With it, they are setting up operations in a former meatpacking plant in the Back of the Yards neighborhood. Though Fernitz and his partners claim to have made a number of innovations, their aquaponic system is much like the ones being adopted by their competition.
They will grow vegetables and herbs — spinach, watercress, arugula, cilantro, basil, mint — in shallow, water-filled trays. Flat sheets of Styrofoam float like rafts in the trays, carrying symmetrical rows of seedlings, their roots poking through to the water below. The plants, under high-output fluorescent lights that shine in the red and blue wavelengths that plants crave, grow around the clock until, in three or four weeks, they become a dense carpet of leafy greens. Then it's harvest time.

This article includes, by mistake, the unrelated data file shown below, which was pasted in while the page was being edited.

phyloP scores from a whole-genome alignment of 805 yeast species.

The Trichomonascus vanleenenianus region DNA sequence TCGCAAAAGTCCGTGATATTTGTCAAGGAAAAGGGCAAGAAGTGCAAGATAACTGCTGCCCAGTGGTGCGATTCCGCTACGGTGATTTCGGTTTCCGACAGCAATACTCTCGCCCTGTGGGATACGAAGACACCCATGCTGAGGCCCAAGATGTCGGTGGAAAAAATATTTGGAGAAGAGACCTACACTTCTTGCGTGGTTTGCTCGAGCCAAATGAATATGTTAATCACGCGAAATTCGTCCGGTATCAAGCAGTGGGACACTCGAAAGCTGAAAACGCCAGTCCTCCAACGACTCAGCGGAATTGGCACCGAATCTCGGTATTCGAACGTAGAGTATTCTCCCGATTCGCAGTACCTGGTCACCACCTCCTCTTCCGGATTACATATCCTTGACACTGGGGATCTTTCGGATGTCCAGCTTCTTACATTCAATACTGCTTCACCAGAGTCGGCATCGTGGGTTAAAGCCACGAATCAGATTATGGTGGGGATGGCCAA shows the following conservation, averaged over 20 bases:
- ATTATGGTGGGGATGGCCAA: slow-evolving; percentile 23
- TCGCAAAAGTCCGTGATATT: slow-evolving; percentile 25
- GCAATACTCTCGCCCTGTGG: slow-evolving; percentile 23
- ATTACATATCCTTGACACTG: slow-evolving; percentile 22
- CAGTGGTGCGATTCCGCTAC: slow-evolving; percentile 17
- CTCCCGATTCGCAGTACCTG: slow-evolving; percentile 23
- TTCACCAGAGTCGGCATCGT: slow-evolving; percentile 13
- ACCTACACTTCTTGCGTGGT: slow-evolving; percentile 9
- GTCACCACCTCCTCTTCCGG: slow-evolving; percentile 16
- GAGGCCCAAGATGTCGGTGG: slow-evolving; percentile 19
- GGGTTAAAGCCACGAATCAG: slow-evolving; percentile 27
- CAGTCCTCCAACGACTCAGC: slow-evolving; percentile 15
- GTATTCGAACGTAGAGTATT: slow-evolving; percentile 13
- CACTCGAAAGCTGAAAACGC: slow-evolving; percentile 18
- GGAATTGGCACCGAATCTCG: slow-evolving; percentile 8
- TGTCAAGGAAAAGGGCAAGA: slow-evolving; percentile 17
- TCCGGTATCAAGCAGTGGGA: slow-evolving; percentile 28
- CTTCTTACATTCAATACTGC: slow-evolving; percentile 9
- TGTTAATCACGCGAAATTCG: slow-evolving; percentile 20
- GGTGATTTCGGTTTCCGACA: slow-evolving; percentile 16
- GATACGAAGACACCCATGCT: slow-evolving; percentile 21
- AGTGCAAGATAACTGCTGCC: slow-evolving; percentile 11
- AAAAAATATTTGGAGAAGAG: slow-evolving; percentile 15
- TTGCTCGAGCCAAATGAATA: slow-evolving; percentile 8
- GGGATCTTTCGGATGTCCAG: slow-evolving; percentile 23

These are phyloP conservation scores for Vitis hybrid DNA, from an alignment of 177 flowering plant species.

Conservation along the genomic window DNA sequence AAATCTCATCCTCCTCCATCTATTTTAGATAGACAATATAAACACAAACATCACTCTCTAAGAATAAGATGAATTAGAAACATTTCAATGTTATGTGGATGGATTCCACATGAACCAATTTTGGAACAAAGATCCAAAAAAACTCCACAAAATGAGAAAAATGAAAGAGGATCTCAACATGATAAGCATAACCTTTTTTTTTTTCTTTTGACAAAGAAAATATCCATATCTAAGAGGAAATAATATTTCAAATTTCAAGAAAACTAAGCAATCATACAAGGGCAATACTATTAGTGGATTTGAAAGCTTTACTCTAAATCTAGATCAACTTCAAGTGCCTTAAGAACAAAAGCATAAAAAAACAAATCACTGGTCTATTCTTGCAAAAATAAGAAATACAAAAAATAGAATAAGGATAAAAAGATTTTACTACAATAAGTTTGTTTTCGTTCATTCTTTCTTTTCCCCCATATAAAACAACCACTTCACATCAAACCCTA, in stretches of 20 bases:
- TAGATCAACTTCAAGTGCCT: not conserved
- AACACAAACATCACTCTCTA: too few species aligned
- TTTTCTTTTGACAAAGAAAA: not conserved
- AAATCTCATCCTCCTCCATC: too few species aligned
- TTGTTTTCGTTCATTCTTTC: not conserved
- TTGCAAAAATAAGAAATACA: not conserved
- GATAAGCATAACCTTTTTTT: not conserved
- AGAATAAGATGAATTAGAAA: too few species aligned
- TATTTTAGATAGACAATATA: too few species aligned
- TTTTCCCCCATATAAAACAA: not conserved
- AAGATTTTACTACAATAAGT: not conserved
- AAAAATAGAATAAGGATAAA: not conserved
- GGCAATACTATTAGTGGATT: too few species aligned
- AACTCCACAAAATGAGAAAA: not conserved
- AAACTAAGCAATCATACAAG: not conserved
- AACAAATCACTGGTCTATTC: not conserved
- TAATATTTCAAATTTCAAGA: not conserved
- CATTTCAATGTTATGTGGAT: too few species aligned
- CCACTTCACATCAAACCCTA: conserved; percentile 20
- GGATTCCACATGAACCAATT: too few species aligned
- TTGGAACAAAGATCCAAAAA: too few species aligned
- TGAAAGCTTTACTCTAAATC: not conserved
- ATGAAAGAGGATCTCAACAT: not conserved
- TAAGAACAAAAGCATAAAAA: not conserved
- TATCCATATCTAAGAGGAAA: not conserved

The plant trays drain into circular tanks, each about the size of a large hot tub, that are home to fast-growing fish called Nile tilapia. In 10 months, they go from eggs to slippery, gray-and-white fish the size of salad plates, each bearing up to a half-pound of flesh.
By design, the tanks create a current for the fish to swim against. It's like a treadmill that yields stronger, healthier fish.
"People always ask about having so many fish in the tank," Fernitz explains. "But in their natural environment, the tilapia cluster up like that. They're like the chicken of the water."
The fish are omnivores. Together with his colleagues, Fernitz will feed them pellet grain and duckweed. "They grow 1 percent of their body weight a day," he said.
As the water circulates from tank to tank, a nutrient cycle unfolds. The waste generated by the fish takes the place of chemical fertilizers. Naturally occurring bacteria transform the ammonia in fish waste, normally toxic to plants, into salts called nitrates that nourish plants.
In short, the farmers feed the fish, the fish waste feeds the plants and the plant roots clean up the water for the fish.
Aquaponic systems can yield better produce quicker and in larger amounts than conventional agriculture, the urban farmers said. The constant flow of nutrients to plants enables them to grow much faster than crops in the field, they added.